Media coverage of recent NSA revelations would suggest a direct link between Big Data and national security. But is there a connection between Big Data and cybersecurity in particular, and if so what does that connection look like exactly?
How are cybersecurity and big data linked today, and what might the connection look like in the future? That was the question tackled on Tuesday, 6/3 during a NextGov/Government Executive event designed to to flesh out these questions. The discussion took place at the Ronald Reagan Building in Washington, D.C.
NextGov pulled together an impressive and experienced panel. The participants were:
- Roberta Stempfley, Deputy Assistance Secretary for Cybersecurity Strategy and Emergency Communications, Office of Cybersecurity and Communications, Department of Homeland Security
- Diana Burley, Professor, George Washington University’s Graduate School of Education and Human Development
- Roger Hockenberry, CEO, Cognitio and Former CTO, Central Intelligence Agency
It’s a timely topic to examine. Both terms are broad and have become very “hot,” sometimes meaning different things to different people. The connection between the two feels intuitive, but hard to delineate.
Stempfley talked about the connection in the context of information sharing and collaboration. Historically companies have been very reluctant to share threat and breach information in an open setting. Stempfley talked about a standard DHS is working on called STIX, for Structured Threat Information eXpression. She also stressed that effective information sharing requires quality data.
“Groupthink is not always useful,” Stempfley said. “A trusted place to collaborate, and getting enough smart people around the problem to actually develop insight, is very useful.”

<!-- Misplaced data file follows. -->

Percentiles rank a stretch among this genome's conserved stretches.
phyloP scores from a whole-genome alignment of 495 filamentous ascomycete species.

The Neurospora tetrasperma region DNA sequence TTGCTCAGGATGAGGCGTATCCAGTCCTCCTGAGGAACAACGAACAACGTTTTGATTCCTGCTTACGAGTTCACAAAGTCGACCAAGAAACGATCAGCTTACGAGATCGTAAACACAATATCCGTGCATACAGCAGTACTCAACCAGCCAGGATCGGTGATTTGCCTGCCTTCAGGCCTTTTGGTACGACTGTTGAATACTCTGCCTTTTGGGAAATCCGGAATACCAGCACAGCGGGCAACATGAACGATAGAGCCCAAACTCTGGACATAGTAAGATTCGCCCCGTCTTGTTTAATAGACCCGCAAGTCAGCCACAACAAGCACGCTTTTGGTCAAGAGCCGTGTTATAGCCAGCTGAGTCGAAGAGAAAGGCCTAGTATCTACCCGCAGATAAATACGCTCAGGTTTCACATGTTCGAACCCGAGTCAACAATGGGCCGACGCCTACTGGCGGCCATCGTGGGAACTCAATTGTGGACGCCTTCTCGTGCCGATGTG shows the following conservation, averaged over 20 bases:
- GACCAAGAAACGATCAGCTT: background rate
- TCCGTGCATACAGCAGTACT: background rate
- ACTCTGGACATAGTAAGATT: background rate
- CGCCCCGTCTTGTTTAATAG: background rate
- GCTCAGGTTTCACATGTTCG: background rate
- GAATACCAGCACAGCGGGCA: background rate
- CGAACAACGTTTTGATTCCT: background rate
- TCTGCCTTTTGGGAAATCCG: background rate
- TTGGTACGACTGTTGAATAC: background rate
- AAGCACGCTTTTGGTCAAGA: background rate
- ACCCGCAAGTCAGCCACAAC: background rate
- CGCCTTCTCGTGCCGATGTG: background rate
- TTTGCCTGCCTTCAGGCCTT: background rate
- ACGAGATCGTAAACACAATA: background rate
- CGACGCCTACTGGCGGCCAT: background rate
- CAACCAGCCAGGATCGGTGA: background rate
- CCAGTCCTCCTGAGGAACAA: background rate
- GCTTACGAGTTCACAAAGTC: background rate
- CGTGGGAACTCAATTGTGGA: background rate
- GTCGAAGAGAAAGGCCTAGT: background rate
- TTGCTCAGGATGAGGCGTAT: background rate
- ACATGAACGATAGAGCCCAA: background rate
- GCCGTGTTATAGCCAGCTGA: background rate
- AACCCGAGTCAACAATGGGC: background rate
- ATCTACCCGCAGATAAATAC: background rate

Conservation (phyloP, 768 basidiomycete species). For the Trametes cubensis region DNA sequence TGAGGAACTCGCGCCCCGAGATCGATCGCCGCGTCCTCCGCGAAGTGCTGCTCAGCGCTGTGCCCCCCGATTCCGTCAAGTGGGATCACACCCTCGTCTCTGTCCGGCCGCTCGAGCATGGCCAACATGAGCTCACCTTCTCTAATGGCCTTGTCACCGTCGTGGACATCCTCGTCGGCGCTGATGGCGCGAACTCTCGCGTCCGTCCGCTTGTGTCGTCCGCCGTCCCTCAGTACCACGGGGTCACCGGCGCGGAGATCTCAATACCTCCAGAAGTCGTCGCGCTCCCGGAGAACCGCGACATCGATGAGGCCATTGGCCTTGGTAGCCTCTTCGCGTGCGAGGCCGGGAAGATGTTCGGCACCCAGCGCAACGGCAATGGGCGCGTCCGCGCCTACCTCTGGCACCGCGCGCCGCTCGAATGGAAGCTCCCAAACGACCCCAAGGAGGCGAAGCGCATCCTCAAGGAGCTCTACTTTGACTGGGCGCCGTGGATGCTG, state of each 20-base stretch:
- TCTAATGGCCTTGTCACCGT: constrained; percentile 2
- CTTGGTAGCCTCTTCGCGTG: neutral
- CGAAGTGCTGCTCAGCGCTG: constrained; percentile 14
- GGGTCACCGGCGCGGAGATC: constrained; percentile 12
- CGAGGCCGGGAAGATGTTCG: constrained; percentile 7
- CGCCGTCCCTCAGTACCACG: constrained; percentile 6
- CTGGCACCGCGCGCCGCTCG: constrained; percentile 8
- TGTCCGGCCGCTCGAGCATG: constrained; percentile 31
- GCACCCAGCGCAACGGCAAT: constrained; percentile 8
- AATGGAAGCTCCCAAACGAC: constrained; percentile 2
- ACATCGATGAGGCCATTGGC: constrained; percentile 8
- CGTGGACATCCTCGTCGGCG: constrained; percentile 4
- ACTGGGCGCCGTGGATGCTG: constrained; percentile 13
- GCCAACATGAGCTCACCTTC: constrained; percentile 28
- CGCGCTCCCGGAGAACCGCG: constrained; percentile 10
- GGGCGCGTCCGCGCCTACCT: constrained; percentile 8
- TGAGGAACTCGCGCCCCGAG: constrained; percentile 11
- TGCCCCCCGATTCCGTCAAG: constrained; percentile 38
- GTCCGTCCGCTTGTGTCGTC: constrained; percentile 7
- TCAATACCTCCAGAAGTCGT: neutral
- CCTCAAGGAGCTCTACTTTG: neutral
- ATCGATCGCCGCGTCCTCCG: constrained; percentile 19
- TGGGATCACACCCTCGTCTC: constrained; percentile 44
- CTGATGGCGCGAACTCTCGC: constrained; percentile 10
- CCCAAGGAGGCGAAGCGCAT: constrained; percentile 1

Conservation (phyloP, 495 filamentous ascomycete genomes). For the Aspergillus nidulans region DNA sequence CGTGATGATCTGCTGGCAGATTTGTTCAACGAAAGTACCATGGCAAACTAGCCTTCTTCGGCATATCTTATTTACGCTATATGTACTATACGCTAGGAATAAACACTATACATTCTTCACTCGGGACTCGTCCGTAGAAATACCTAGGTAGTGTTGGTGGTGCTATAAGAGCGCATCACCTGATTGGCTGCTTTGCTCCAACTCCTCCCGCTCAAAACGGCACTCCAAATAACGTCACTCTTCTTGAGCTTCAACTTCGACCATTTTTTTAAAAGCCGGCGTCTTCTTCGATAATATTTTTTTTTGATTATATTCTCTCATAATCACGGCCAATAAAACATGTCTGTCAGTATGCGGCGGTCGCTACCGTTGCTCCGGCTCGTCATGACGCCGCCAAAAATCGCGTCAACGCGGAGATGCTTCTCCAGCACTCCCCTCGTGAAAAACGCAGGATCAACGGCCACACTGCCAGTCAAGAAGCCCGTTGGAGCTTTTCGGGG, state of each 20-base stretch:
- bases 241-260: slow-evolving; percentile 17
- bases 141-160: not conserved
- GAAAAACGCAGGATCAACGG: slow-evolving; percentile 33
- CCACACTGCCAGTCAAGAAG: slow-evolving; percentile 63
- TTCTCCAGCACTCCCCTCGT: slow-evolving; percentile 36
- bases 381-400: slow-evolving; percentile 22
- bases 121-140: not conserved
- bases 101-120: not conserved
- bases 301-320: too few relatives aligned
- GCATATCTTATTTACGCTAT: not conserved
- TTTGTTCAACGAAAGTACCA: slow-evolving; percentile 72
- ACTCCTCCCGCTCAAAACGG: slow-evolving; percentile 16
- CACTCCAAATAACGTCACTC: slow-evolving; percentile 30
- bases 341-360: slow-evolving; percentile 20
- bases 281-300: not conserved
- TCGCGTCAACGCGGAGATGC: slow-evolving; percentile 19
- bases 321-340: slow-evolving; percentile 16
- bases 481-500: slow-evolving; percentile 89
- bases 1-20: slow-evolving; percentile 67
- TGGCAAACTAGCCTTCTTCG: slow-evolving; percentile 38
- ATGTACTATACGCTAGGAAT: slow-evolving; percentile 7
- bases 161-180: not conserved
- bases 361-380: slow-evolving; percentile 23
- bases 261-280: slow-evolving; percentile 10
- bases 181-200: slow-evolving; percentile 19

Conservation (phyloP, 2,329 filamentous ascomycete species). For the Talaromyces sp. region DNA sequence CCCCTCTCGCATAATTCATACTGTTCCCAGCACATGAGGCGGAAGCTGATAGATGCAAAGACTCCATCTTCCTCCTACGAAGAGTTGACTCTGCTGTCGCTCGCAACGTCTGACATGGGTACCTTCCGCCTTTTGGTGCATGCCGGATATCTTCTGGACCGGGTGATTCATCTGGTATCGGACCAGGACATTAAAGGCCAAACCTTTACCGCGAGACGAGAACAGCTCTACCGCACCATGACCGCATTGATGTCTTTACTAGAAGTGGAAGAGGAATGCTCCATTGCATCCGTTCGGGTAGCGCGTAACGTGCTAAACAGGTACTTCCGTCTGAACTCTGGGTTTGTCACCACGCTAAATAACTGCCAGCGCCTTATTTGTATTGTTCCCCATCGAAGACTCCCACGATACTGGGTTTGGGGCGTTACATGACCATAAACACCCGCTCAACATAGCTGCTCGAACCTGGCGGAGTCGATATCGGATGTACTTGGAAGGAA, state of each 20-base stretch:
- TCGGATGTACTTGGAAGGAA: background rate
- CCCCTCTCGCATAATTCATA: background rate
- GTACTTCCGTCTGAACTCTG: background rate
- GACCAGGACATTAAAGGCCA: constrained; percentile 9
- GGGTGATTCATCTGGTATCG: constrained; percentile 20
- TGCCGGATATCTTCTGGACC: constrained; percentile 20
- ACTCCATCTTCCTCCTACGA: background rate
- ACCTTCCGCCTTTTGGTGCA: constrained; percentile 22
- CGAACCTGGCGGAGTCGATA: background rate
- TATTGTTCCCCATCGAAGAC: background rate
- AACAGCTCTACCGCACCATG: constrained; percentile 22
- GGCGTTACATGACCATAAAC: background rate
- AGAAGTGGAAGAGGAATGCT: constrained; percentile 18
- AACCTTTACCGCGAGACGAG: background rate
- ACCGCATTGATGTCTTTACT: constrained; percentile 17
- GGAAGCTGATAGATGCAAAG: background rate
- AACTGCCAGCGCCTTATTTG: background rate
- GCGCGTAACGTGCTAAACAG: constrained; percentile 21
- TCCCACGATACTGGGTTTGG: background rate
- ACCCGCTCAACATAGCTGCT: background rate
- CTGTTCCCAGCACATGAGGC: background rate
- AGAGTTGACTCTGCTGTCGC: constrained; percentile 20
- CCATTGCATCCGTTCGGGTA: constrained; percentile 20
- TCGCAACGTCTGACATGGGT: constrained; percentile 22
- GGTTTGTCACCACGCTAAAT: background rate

Hockenberry made the point that Big Data doesn’t always equate with useful data, and automation has not reached the point to allow sheer analysis to deter attacks:
“What it really comes down to is your CERT,” or computer emergency response team, said Hockenberry, who also served as a CIA chief for cyber solutions. “All the companies that I see have a very nascent ability to automate response to any kind of attack. It’s still a manual process.”
Professor Burley is the author of a National Academies report published last fall that called cybersecurity too broad and diverse a term to be considered a specific occupation.
“Many aspects of the cybersecurity field are changing rapidly, from new technologies to the types of threats we face to the ways offensive and defensive measures are carried out,” she said.
Collaboration, automation and the changing aspects of cybersecurity – clearly the relationship between Big Data and cybersecurity will continue to be refined. With both so central to today’s information society, these types of events are a helpful step forward.